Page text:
Another scene has a long and important war sequence that is shot without editing, and the cinematographer does an excellent job of conveying the chaos and bloodshed of combat. The rest of the movie has a tempo that editor Nitin Baid gives it, which makes Chandu Champion never seem too long.

The Chandu Champion is a male-only event. Alright, nearly. Three supporting female characters appear in the movie: Murlikant’s mother (Hemangi Kavi), Bhagyashri Borse, an Indian television journalist in Tokyo, and Sonali Kulkarni, a contemporary writer who brings the man back to life almost forty years after his remarkable Paralympic achievement.

It goes without saying that Chandu Champion is not restricted to any one Olympic sport, unlike other sports dramas. Murlikant Petkar was a shy and tormented young man who battled ridicule and doubt to break free from obscurity. He started out as a wrestler, became a boxer in the Indian Army, and eventually took up 50m freestyle swimming after suffering severe injuries in the Indo-Pak War of 1965 that left him paralysed from the waist down.

The three sporting arenas – a village wrestling pit, a Military Games boxing ring and an Olympic swimming pool – have separate colour palettes. Each requires a particular rhythm and method. This aids Chandu Champion in avoiding monotony in both tone and visuals.

Murlikant, who idolised freestyle wrestler Dara Singh, strayed into wrestling because he believed that the sport could help him realise his dream of winning an Olympic gold medal. He is laughed off by his mates and elders but, as life takes him in a new direction, he finds men who see his potential and agree to groom him.

As a boy, Murli witnesses the hero’s welcome that bronze medal-winning wrestler K.D. Jadhav receives on his return from the 1952 Helsinki Olympics. The sight ignites in him a desire to do even better. Murli defies the odds and finds a toehold in the village wrestling akhada, where he invites trouble by defeating the son of the most powerful man in the village.

The latter’s goons chase him out of the village. Murli ends up in the Army and becomes a boxer because wrestling isn’t a defence forces sport. He trains under a hard taskmaster, Tiger Ali (Vijay Raaz), and quickly acquires exceptional skills.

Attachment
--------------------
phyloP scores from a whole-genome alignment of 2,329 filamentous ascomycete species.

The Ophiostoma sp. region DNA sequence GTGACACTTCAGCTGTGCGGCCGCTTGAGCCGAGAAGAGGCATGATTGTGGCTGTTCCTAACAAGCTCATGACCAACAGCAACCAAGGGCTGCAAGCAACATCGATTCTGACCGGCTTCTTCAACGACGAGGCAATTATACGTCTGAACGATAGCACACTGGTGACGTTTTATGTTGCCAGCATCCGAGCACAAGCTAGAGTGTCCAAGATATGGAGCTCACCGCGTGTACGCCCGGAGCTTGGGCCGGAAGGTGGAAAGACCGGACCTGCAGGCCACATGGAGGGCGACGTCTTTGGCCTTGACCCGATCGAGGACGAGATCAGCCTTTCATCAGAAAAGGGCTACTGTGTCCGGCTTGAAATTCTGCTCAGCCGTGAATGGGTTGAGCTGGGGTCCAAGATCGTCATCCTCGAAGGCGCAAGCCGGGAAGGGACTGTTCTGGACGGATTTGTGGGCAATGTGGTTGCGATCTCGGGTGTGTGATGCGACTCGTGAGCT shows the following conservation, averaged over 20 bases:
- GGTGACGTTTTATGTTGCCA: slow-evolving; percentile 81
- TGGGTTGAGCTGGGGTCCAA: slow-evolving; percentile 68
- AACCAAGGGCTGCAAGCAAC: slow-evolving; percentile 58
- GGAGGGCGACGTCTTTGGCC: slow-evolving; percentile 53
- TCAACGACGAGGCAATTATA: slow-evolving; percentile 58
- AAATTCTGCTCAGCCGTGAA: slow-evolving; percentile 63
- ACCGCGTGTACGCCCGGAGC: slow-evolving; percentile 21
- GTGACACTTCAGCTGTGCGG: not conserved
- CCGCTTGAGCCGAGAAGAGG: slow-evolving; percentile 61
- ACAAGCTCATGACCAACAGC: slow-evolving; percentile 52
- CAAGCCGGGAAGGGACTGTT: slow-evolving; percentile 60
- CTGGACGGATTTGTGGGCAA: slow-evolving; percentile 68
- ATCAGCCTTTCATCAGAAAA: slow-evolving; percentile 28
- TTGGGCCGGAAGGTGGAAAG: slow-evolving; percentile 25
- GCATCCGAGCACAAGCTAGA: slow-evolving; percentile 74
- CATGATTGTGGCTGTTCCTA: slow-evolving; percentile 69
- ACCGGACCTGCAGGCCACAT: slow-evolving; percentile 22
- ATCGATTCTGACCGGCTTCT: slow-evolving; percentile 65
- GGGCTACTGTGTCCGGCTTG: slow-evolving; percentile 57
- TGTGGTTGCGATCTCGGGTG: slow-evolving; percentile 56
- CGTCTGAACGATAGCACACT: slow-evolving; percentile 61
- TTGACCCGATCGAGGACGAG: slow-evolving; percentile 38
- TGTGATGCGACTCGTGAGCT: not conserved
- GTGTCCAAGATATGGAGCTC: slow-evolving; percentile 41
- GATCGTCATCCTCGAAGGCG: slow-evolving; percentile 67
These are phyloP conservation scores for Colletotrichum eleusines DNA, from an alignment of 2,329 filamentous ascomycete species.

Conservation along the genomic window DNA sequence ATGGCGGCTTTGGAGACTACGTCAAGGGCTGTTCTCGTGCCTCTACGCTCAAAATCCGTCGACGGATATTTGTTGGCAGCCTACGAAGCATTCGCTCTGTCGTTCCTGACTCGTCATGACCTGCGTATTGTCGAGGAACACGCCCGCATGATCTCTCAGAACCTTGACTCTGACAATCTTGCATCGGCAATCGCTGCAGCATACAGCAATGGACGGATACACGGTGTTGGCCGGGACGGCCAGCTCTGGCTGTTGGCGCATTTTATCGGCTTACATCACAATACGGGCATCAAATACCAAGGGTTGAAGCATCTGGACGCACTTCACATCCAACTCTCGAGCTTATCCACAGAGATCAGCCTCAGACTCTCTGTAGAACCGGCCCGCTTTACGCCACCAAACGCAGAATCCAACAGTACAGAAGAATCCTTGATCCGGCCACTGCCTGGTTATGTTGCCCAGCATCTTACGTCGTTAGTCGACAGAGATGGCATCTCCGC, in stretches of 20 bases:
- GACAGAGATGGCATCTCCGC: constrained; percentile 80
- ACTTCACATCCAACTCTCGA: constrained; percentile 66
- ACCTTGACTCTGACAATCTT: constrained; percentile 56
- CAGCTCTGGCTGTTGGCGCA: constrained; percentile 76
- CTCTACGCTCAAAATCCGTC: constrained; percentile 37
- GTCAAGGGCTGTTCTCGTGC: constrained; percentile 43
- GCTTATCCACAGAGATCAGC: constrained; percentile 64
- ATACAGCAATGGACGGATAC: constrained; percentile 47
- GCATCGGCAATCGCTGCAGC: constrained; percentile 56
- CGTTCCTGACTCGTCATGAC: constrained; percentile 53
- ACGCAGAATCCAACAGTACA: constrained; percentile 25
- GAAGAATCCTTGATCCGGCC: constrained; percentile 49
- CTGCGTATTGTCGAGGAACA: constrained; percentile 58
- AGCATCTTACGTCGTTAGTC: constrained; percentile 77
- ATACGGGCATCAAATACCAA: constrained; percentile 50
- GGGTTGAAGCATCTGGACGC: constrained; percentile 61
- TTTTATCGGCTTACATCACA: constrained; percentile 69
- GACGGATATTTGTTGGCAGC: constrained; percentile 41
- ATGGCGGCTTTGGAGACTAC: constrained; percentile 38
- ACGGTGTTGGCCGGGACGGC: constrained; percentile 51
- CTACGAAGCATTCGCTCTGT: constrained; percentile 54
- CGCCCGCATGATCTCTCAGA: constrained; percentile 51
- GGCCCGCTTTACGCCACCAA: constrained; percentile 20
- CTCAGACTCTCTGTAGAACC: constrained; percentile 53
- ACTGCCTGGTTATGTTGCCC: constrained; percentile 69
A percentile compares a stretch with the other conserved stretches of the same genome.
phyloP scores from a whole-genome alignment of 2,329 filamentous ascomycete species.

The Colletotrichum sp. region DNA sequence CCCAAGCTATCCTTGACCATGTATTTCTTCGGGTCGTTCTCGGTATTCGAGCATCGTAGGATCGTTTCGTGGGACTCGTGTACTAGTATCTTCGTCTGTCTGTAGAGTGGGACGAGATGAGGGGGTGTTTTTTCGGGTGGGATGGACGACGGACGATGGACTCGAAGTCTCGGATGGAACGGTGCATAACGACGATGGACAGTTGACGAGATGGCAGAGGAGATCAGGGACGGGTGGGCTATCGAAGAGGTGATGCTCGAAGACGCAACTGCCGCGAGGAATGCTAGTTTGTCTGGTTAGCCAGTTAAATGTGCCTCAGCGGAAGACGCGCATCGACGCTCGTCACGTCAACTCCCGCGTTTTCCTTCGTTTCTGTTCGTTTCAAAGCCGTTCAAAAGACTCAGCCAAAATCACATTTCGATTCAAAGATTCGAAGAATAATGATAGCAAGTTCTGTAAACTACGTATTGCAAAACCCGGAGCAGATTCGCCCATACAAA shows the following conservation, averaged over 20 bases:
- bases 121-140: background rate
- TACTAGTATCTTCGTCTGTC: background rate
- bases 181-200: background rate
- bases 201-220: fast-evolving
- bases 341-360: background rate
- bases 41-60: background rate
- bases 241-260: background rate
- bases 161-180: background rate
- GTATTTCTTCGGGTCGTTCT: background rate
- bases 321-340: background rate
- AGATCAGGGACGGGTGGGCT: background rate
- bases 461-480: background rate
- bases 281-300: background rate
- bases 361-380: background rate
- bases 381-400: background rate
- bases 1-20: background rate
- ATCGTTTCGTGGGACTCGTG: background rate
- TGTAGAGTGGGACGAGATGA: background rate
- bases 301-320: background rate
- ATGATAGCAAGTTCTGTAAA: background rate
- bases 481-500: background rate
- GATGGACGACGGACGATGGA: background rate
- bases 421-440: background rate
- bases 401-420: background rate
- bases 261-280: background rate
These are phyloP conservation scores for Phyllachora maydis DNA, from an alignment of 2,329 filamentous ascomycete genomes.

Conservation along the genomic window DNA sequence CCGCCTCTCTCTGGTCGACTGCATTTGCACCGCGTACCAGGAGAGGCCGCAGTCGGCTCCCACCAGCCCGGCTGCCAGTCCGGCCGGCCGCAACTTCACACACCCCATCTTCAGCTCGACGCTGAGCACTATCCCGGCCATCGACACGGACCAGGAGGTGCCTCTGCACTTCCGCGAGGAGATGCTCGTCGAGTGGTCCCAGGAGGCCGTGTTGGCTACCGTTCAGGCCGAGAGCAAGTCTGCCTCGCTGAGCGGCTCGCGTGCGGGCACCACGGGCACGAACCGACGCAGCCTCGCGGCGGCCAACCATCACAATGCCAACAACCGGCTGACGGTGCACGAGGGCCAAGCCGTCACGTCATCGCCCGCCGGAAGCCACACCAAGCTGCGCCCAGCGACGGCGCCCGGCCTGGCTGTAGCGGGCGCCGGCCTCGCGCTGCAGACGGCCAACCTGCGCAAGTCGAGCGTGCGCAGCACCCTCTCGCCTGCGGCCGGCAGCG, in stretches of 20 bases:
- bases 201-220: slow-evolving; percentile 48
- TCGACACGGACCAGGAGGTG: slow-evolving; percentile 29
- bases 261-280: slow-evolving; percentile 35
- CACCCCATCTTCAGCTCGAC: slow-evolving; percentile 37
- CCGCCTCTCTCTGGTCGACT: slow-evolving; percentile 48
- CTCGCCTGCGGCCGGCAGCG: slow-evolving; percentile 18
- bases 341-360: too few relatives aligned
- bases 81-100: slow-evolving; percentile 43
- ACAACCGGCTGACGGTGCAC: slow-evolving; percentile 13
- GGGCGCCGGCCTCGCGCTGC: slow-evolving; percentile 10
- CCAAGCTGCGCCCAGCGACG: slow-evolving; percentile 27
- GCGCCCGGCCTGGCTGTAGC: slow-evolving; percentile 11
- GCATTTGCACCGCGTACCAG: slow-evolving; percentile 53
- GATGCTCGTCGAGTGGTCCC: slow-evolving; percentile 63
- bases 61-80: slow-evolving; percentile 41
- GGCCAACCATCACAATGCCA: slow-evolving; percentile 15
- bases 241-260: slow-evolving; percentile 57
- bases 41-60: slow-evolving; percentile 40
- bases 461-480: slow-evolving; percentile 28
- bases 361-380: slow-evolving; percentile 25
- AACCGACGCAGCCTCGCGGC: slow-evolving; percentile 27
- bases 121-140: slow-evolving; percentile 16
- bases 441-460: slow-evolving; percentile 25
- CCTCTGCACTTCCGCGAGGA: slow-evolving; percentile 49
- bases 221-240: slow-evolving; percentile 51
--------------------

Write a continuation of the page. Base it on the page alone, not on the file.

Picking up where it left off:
Under Tiger Ali’s guidance, Murli goes from being “Chandu Champion”, a disparaging sobriquet given to him by his village of naysayers (Chandu is shorthand for ‘loser’), to emerging as “Chhotu Tiger” – as his boxing coach christens him – and “Indian wonder boy” – a title the Japanese media bestows on him when he makes a significant mark at the 1964 International Military Games in Tokyo.

And then the 1965 war erupts. Murli is riddled with nine bullets but survives miraculously. His life changes in more ways than one as he recuperates in an Army hospital, finds a new friend, Topaz (Rajpal Yadav), in the medical ward, and Tiger Ali returns to mentor him again.

Kartik Aaryan sheds his free-spirited gadabout cloak and gets into the skin of a character that makes a slew of demands on the actor. Aaryan gives the physically rigorous job all he has and pulls off a career-best performance.

Chandu Champion is a one-man show but trust Vijay Raaz to turn a supporting part into something much more than that. When he appears on screen, Kartik Aaryan has to give something up. However, the lead takes the lead throughout the remainder of the movie.

Even Chandu Champion, which rejoices after an extraordinary triumph over extreme hardship, faces challenges of its own. A handful of them trip it, but it holds out for the remainder.

Even though Chandu Champion isn’t perfect, it’s always inspiring.